Thursday, October 28, 2010

The world is a vampire...

...but not one of those sparkly ones with the '80s rock band haircut and a thing for unremarkable white trash goth chicks.

Don't panic. I'm not interested in jumping on the Twilight-bashing bandwagon that trundles noisily around the Internet every time a new movie gets released, the stars appear on Letterman or the guy who plays the werewolf takes his shirt off again. I've seen two of the movies (the first was watchable but not my thing, the second was as much fun as herpes) and I've cracked the cover on one of the books. I got no further than page five, but I'm more of a Cormack McCarthy kinda reader than a Stephenie Meyer guy. So that's more about preference.
What really interests me is how a thirty-something mum in a conservative corner of the United States managed to turn one of fiction's most terrifying monsters into an object of romantic fantasy. And not just a Hugh Grant kinda romantic hero with his "er, um, I rather, you know, ah, that is to say" waffle, but one they can really get weird about.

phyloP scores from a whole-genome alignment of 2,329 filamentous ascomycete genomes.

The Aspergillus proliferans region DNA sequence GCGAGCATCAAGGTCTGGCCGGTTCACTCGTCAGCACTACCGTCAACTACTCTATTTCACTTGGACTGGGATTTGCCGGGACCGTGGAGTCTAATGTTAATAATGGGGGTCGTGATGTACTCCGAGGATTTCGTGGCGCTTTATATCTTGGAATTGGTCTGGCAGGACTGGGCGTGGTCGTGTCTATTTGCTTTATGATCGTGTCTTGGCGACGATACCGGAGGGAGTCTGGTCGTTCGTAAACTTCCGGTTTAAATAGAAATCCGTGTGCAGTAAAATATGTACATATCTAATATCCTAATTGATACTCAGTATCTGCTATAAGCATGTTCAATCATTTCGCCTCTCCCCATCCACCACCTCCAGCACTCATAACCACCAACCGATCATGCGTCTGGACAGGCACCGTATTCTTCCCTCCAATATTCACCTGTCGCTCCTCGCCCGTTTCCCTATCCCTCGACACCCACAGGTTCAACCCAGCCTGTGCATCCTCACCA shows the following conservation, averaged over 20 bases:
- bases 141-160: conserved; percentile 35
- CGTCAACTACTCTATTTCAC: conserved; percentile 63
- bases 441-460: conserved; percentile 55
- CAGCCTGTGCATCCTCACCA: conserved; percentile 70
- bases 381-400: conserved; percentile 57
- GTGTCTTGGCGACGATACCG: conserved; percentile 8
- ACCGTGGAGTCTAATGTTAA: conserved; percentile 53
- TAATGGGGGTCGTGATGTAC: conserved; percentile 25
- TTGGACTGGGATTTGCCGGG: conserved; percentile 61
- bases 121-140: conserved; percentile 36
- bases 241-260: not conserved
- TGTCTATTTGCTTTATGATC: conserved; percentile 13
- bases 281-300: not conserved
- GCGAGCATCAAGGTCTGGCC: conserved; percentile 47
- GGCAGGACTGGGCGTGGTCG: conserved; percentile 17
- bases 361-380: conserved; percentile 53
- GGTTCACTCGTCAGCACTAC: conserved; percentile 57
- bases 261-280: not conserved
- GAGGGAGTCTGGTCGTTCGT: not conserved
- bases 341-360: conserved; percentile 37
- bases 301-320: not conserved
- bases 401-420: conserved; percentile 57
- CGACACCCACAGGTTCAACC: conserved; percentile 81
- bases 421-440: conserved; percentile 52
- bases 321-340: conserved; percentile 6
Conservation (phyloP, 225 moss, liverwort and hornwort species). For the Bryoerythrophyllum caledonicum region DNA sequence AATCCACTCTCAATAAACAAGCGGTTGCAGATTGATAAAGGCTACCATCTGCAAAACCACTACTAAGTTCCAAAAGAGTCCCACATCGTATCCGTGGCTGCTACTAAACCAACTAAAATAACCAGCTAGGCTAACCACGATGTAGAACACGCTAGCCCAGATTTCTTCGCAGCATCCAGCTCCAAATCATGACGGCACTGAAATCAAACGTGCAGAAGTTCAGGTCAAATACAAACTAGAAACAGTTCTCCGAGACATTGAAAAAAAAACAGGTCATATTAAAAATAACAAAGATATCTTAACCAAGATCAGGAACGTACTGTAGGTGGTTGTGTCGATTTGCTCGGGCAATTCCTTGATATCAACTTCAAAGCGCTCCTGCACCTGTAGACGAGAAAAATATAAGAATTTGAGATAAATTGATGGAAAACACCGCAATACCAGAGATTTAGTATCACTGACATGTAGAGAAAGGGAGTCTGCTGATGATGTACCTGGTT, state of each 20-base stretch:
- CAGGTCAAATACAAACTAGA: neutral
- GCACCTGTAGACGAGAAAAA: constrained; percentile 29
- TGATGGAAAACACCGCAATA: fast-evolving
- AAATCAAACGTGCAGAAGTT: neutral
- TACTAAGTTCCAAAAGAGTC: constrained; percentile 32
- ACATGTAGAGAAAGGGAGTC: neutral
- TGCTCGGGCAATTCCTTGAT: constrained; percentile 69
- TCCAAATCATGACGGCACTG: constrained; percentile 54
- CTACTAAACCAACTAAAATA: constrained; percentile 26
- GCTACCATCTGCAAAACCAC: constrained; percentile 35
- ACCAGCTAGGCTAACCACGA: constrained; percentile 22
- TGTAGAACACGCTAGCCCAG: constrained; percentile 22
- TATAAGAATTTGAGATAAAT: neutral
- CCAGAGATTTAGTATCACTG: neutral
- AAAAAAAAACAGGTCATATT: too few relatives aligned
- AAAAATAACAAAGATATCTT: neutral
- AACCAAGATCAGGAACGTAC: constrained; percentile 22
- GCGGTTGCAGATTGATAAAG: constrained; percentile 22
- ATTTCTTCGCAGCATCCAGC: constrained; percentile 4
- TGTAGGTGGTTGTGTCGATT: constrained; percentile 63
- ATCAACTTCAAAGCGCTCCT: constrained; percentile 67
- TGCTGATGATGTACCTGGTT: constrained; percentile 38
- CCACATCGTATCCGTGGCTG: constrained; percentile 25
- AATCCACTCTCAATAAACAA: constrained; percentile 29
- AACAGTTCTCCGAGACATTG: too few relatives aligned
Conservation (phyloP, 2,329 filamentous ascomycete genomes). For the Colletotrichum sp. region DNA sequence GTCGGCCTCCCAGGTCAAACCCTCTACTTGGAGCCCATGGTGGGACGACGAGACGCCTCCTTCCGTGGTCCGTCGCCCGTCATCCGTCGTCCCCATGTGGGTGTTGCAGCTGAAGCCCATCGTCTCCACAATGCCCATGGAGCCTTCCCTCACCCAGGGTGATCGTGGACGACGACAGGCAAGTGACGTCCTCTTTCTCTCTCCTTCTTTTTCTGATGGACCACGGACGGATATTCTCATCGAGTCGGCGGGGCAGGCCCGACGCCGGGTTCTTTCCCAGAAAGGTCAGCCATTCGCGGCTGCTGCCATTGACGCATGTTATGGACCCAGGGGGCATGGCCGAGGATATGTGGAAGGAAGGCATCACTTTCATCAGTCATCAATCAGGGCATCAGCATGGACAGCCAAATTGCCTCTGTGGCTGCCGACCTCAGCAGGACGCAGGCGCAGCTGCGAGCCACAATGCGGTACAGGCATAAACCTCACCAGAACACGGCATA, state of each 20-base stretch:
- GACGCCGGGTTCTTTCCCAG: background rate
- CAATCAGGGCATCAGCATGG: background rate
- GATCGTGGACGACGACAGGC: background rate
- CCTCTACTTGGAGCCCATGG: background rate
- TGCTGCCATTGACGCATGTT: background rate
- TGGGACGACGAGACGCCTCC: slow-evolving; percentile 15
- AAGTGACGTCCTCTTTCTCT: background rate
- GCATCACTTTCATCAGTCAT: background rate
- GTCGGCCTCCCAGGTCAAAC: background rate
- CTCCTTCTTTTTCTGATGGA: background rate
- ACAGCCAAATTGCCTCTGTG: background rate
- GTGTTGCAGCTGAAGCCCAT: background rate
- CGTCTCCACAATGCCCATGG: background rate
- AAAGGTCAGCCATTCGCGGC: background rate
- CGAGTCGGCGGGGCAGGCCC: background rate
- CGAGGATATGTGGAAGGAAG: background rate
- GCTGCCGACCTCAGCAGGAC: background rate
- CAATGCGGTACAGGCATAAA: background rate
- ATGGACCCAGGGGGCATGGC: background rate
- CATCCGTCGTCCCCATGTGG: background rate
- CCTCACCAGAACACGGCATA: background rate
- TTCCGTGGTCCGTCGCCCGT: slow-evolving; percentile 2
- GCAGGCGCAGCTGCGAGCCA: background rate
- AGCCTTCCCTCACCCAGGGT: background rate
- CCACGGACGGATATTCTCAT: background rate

Seriously, women completely lose their luggage over this stuff. Some just read it and move on, but others start websites, get tattoos, stalk the actors and generally act like teenagers seeing Justin Bieber for the first time (and for the BieberHaters out there, he's no more or less annoying than Justin Timberlake, N-Sync, David Cassidy or Leif Garrett in their day. This too shall pass). There are T-shirts available in little girl sizes with logos like "Forget princess, I wanna be a vampire!" There are screaming hordes of women in their thirties wherever the stars of the movies make an appearance. Someone made women's underwear with pictures of Edward the Vampire's face printed on them as a gag, and was immediately deluged with requests to buy them. Call me conservative, but THIS. IS. NOT. NORMAL.